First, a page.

We refer to “Chinese” as the standard language known as “Mandarin” in Western countries, “Putonghua” in mainland China and “Guoyu” in Taiwan, but there are many regional dialects spoken by Chinese people, as well as other languages spoken by ethnic minorities. Nowadays, Chinese has two different methods of writing, simplified form (简体字) and traditional form (繁体字). Essentially, the difference between both forms is cosmetic. Each version of a character has the same meaning and it is pronounced in the same way. However, due to historical and geopolitical reasons, each form is associated to the Chinese used in different areas, each one having its own characteristics in usage and vocabulary, much like the different variations of English that are used in the United Kingdom, United States, Australia, etc.
Traditional Chinese has its origin directly from the written form of Chinese. It is easy to tell the difference with the simplified form because most characters look very complicated and are composed of more signs than their simplified counterparts. Traditionally, Chinese was written vertically from top to bottom and from right to left, and sometimes horizontally from right to left. It is only in recent decades that Chinese, influenced by Western languages, has been written from left to right.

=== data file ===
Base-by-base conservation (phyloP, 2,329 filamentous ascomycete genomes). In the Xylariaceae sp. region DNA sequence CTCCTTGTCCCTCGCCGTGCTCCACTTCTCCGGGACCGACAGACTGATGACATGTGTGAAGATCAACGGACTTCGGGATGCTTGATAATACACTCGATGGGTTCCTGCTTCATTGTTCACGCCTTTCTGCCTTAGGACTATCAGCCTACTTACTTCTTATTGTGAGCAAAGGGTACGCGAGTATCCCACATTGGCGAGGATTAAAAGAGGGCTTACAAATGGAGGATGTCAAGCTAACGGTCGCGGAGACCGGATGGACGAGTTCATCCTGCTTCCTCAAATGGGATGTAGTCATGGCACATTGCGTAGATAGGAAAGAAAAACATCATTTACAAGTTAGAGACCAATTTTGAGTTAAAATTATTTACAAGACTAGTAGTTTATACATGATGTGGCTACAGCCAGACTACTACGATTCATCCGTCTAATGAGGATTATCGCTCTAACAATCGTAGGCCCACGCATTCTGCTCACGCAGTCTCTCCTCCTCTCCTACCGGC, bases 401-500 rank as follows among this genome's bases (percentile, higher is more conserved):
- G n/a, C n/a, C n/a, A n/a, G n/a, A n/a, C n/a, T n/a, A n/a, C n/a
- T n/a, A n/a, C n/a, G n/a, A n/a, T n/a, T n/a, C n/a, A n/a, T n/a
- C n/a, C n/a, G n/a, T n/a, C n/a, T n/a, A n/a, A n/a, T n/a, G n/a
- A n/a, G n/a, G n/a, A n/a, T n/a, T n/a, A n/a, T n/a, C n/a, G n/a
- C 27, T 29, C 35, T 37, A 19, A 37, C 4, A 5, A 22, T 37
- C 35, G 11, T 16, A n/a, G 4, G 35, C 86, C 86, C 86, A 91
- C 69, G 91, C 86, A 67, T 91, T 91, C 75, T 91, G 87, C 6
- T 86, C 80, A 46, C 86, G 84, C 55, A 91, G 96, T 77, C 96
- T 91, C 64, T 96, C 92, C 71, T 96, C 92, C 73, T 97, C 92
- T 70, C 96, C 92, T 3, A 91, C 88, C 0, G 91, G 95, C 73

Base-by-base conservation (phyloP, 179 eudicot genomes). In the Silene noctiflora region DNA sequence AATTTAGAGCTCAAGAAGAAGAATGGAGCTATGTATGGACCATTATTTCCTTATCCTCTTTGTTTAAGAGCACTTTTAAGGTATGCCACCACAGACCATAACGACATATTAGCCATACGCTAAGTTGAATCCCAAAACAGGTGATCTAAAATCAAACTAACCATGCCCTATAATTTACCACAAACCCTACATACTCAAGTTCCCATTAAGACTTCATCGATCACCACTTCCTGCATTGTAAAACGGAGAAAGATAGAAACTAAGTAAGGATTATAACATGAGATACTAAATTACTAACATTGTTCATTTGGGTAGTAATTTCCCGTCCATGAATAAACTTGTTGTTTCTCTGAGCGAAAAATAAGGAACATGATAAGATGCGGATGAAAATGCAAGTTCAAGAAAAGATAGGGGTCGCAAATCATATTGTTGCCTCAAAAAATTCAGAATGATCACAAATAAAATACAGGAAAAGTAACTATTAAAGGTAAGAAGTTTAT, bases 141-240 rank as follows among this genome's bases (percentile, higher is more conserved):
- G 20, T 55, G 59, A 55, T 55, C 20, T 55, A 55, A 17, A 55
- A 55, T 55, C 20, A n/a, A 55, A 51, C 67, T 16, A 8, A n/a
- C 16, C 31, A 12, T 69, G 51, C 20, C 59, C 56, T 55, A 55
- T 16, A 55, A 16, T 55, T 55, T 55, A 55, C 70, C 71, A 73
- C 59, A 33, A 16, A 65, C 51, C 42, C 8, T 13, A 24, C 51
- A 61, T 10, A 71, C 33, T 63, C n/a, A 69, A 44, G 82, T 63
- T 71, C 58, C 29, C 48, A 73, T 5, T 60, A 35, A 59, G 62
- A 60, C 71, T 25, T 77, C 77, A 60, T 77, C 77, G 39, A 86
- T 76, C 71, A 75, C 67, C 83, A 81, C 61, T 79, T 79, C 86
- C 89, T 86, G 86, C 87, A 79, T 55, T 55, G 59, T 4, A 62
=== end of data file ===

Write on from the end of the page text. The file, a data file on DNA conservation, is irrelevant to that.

Currently, Traditional Chinese is the official written language in Taiwan, Hong Kong and Macao, each with its own idioms and vocabulary.
The history of Simplified Chinese is comparatively short. Although there were some scholars that proposed a simplification of the writing system in the 1920s and even earlier, it wasn’t until 1956 when the State Council of the PRC implemented and promoted a nation-wide reform, with the purpose of improving literacy among the Chinese population. Nowadays the simplified form is officially used in Mainland China and Singapore.